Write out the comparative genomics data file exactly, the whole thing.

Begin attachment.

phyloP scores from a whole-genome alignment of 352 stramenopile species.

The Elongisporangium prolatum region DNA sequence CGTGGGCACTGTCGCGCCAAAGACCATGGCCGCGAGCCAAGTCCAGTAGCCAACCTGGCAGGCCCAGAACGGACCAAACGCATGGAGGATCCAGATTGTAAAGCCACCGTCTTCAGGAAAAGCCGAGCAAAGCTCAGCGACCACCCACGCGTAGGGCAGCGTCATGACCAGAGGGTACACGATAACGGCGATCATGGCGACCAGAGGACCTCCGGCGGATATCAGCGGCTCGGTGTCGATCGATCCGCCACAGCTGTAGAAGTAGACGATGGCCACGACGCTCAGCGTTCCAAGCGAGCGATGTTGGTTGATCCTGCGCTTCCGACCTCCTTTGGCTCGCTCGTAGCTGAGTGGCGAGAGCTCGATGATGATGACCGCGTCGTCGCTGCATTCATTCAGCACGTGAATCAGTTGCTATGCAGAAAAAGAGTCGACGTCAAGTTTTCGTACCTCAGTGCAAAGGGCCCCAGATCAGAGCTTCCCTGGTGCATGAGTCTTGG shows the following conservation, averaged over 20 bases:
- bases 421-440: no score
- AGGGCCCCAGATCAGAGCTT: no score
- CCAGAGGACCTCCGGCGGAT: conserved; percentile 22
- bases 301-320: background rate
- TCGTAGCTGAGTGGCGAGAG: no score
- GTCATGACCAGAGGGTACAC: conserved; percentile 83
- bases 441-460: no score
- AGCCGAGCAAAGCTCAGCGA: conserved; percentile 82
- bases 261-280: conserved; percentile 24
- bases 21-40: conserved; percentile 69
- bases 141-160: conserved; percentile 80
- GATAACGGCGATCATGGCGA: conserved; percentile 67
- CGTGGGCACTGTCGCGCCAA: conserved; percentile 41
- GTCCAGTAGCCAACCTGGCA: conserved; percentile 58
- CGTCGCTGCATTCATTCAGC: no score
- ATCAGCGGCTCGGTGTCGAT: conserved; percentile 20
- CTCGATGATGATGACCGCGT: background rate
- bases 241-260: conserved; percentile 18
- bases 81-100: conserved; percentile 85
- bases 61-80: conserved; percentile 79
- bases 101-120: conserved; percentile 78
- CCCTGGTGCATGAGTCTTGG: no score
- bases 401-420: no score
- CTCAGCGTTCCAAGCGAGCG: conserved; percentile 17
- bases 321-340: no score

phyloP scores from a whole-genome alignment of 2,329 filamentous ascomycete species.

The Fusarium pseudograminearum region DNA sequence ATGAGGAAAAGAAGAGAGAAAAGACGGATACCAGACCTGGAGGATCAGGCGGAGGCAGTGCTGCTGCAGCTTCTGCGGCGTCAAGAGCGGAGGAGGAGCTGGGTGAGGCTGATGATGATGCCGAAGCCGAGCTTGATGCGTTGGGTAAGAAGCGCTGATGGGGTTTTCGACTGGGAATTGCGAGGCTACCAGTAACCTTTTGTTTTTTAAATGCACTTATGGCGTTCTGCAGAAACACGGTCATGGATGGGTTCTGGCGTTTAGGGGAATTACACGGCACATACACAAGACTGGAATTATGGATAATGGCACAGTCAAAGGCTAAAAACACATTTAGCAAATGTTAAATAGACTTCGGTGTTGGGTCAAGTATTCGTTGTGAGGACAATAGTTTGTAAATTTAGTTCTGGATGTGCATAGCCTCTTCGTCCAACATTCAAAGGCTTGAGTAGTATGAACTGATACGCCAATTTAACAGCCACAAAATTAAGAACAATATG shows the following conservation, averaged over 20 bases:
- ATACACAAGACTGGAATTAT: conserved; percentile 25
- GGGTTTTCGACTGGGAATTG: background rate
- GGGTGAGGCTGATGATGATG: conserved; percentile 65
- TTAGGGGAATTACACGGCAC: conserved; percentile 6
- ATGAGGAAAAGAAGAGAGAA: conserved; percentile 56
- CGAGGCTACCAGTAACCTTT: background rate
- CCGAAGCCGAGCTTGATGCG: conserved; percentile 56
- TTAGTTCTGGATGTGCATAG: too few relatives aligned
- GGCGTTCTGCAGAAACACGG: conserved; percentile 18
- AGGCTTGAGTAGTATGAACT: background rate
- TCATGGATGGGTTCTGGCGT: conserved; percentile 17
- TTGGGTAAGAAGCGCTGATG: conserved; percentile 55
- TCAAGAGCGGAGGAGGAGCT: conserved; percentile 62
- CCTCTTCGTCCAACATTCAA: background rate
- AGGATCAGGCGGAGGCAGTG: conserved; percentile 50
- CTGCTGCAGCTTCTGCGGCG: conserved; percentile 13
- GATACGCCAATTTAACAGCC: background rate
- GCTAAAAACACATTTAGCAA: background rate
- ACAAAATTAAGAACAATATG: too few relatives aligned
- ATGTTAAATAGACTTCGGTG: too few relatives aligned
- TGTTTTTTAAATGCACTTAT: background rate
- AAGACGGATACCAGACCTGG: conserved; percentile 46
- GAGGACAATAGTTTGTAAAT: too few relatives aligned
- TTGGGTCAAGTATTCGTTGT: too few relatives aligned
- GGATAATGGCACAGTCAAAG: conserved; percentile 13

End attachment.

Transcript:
phyloP scores from a whole-genome alignment of 352 stramenopile species.

The Elongisporangium prolatum region DNA sequence CGTGGGCACTGTCGCGCCAAAGACCATGGCCGCGAGCCAAGTCCAGTAGCCAACCTGGCAGGCCCAGAACGGACCAAACGCATGGAGGATCCAGATTGTAAAGCCACCGTCTTCAGGAAAAGCCGAGCAAAGCTCAGCGACCACCCACGCGTAGGGCAGCGTCATGACCAGAGGGTACACGATAACGGCGATCATGGCGACCAGAGGACCTCCGGCGGATATCAGCGGCTCGGTGTCGATCGATCCGCCACAGCTGTAGAAGTAGACGATGGCCACGACGCTCAGCGTTCCAAGCGAGCGATGTTGGTTGATCCTGCGCTTCCGACCTCCTTTGGCTCGCTCGTAGCTGAGTGGCGAGAGCTCGATGATGATGACCGCGTCGTCGCTGCATTCATTCAGCACGTGAATCAGTTGCTATGCAGAAAAAGAGTCGACGTCAAGTTTTCGTACCTCAGTGCAAAGGGCCCCAGATCAGAGCTTCCCTGGTGCATGAGTCTTGG shows the following conservation, averaged over 20 bases:
- bases 421-440: no score
- AGGGCCCCAGATCAGAGCTT: no score
- CCAGAGGACCTCCGGCGGAT: conserved; percentile 22
- bases 301-320: background rate
- TCGTAGCTGAGTGGCGAGAG: no score
- GTCATGACCAGAGGGTACAC: conserved; percentile 83
- bases 441-460: no score
- AGCCGAGCAAAGCTCAGCGA: conserved; percentile 82
- bases 261-280: conserved; percentile 24
- bases 21-40: conserved; percentile 69
- bases 141-160: conserved; percentile 80
- GATAACGGCGATCATGGCGA: conserved; percentile 67
- CGTGGGCACTGTCGCGCCAA: conserved; percentile 41
- GTCCAGTAGCCAACCTGGCA: conserved; percentile 58
- CGTCGCTGCATTCATTCAGC: no score
- ATCAGCGGCTCGGTGTCGAT: conserved; percentile 20
- CTCGATGATGATGACCGCGT: background rate
- bases 241-260: conserved; percentile 18
- bases 81-100: conserved; percentile 85
- bases 61-80: conserved; percentile 79
- bases 101-120: conserved; percentile 78
- CCCTGGTGCATGAGTCTTGG: no score
- bases 401-420: no score
- CTCAGCGTTCCAAGCGAGCG: conserved; percentile 17
- bases 321-340: no score

phyloP scores from a whole-genome alignment of 2,329 filamentous ascomycete species.

The Fusarium pseudograminearum region DNA sequence ATGAGGAAAAGAAGAGAGAAAAGACGGATACCAGACCTGGAGGATCAGGCGGAGGCAGTGCTGCTGCAGCTTCTGCGGCGTCAAGAGCGGAGGAGGAGCTGGGTGAGGCTGATGATGATGCCGAAGCCGAGCTTGATGCGTTGGGTAAGAAGCGCTGATGGGGTTTTCGACTGGGAATTGCGAGGCTACCAGTAACCTTTTGTTTTTTAAATGCACTTATGGCGTTCTGCAGAAACACGGTCATGGATGGGTTCTGGCGTTTAGGGGAATTACACGGCACATACACAAGACTGGAATTATGGATAATGGCACAGTCAAAGGCTAAAAACACATTTAGCAAATGTTAAATAGACTTCGGTGTTGGGTCAAGTATTCGTTGTGAGGACAATAGTTTGTAAATTTAGTTCTGGATGTGCATAGCCTCTTCGTCCAACATTCAAAGGCTTGAGTAGTATGAACTGATACGCCAATTTAACAGCCACAAAATTAAGAACAATATG shows the following conservation, averaged over 20 bases:
- ATACACAAGACTGGAATTAT: conserved; percentile 25
- GGGTTTTCGACTGGGAATTG: background rate
- GGGTGAGGCTGATGATGATG: conserved; percentile 65
- TTAGGGGAATTACACGGCAC: conserved; percentile 6
- ATGAGGAAAAGAAGAGAGAA: conserved; percentile 56
- CGAGGCTACCAGTAACCTTT: background rate
- CCGAAGCCGAGCTTGATGCG: conserved; percentile 56
- TTAGTTCTGGATGTGCATAG: too few relatives aligned
- GGCGTTCTGCAGAAACACGG: conserved; percentile 18
- AGGCTTGAGTAGTATGAACT: background rate
- TCATGGATGGGTTCTGGCGT: conserved; percentile 17
- TTGGGTAAGAAGCGCTGATG: conserved; percentile 55
- TCAAGAGCGGAGGAGGAGCT: conserved; percentile 62
- CCTCTTCGTCCAACATTCAA: background rate
- AGGATCAGGCGGAGGCAGTG: conserved; percentile 50
- CTGCTGCAGCTTCTGCGGCG: conserved; percentile 13
- GATACGCCAATTTAACAGCC: background rate
- GCTAAAAACACATTTAGCAA: background rate
- ACAAAATTAAGAACAATATG: too few relatives aligned
- ATGTTAAATAGACTTCGGTG: too few relatives aligned
- TGTTTTTTAAATGCACTTAT: background rate
- AAGACGGATACCAGACCTGG: conserved; percentile 46
- GAGGACAATAGTTTGTAAAT: too few relatives aligned
- TTGGGTCAAGTATTCGTTGT: too few relatives aligned
- GGATAATGGCACAGTCAAAG: conserved; percentile 13